The other day, I got the following email from man named Tony Weyiouanna.
Hello everyone from balmy Shishmaref, Alaska! 40 degrees above zero in February! This weather is unheard of this time of the year and open water to the beach. This is the first time in my life I've seen open water this close to the shore in February. Thought some of you might be interested in seeing the photos I took today.
Attached were these pictures:
I met Tony two years ago, when I went to visit Shishmaref. It was the first place I traveled to for my book, and it was an extraordinary experience. Shishmaref is an Inupiat village that sits on a small island called as Sarichef, about five miles off the Seward Peninsula. To get there, you have to take a bush plane from Nome. (The flight that I took also made a stop to pick up a woman who was transporting a load of reindeer meat.)
In recent years, Shishmaref has achieved an unfortunate sort of fame, owing to the fact that Sarichef is washing away. It used to be that the island was protected from fall storms by sea ice. Now the sea ice forms so late ? this year, it seems, it never formed at all ? that the place just gets pummeled. The situation has gotten so bad that residents want to move the entire village to the mainland. They are hoping to get federal financing for the move ? estimates of the cost run to $180 million ? but so far Congress has declined to provide it, and they are still there.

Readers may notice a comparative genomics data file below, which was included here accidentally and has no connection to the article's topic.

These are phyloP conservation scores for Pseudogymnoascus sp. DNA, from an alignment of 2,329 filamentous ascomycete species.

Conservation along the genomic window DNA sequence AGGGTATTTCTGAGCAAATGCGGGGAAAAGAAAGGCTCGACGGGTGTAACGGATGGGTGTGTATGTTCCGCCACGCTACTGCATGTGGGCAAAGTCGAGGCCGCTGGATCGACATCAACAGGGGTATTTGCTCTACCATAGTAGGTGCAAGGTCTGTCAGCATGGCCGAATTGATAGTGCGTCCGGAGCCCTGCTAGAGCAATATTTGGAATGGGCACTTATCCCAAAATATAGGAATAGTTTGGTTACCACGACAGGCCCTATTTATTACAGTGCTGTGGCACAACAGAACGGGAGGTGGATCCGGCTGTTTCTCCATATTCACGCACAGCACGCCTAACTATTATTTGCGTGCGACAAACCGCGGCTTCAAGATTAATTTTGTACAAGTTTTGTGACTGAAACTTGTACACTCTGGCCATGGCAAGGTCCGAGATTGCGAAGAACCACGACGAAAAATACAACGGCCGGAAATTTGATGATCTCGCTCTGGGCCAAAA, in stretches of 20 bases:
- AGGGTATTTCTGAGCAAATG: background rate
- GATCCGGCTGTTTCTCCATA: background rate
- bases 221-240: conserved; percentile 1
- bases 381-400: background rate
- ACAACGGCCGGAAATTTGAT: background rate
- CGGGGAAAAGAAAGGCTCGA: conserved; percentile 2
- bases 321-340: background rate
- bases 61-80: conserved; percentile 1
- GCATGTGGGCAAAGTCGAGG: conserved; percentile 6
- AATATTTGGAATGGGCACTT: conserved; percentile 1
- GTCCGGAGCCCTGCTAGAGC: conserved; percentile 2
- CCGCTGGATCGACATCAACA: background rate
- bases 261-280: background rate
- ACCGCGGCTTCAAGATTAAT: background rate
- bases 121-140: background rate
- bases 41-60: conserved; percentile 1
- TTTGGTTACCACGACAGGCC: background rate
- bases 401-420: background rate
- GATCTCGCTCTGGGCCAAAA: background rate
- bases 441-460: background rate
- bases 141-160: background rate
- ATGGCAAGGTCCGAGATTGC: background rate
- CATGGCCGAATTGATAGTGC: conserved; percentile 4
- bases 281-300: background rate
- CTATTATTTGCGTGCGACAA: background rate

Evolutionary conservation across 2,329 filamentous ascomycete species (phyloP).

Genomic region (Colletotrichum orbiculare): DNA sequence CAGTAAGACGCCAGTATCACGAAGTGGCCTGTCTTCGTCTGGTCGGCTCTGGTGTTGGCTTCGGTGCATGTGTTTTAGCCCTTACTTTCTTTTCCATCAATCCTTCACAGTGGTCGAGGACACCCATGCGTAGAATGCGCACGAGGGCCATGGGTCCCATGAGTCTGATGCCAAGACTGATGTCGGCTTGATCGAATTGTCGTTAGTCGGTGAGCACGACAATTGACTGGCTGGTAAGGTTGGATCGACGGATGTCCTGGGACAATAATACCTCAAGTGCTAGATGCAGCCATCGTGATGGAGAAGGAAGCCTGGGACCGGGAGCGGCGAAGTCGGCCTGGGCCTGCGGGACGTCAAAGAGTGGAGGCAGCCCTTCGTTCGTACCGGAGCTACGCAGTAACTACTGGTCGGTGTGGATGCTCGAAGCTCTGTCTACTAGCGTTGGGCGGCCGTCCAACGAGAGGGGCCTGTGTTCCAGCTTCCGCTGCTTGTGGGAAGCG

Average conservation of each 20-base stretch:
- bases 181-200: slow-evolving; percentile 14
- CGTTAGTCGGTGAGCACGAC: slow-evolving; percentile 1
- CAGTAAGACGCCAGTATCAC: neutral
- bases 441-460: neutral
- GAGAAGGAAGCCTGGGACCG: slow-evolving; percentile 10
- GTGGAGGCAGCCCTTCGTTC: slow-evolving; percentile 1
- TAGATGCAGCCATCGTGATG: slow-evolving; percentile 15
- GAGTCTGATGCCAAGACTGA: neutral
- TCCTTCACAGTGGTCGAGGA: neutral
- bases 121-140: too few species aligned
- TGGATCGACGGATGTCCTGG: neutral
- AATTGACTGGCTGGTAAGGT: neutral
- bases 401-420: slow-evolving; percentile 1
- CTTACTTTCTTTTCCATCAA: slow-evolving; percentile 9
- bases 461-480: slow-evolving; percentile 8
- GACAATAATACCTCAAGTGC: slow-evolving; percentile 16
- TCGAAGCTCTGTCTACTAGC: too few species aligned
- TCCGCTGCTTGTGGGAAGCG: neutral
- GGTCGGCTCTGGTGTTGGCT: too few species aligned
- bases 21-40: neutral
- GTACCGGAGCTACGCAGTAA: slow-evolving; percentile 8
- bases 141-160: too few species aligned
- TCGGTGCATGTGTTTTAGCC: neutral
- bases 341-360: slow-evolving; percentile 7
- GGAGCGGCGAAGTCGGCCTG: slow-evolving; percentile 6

When I went to visit Shishmaref, Tony invited me over to his house for lunch. He is a very sweet guy ? everyone I met in Shishmaref was extremely generous ? but he couldn't resist needling me. (I don't blame him.) While we were having lunch, which was sourdough pancakes ? the Alaskans eat a lot of sourdough and will tell you that their starter is a hundred years old, or something like that, which, to be honest, I did not find that appetizing ? he kept trying to get me to try some of local delicacy: cured seal meat. The seal meat was black, and very oily-looking. I carefully weighed the risks of offending him by declining against the risks of vomiting if I accepted. I chose the former.
I still periodically exchange emails with Tony and a few of the other people I met in Alaska. Most of these emails are about the phenomenal changes people are seeing. Recently somebody ? not Tony ? sent me a story the Anchorage Daily News. It was about the state's premiere snow machine race, the 1,800-mile-long Iron Dog Race, which starts in south-central Alaska. The article began: "Rain hammered the puddles on the lake ice here Sunday as the world's longest, toughest and once coldest snowmobile race met global warming."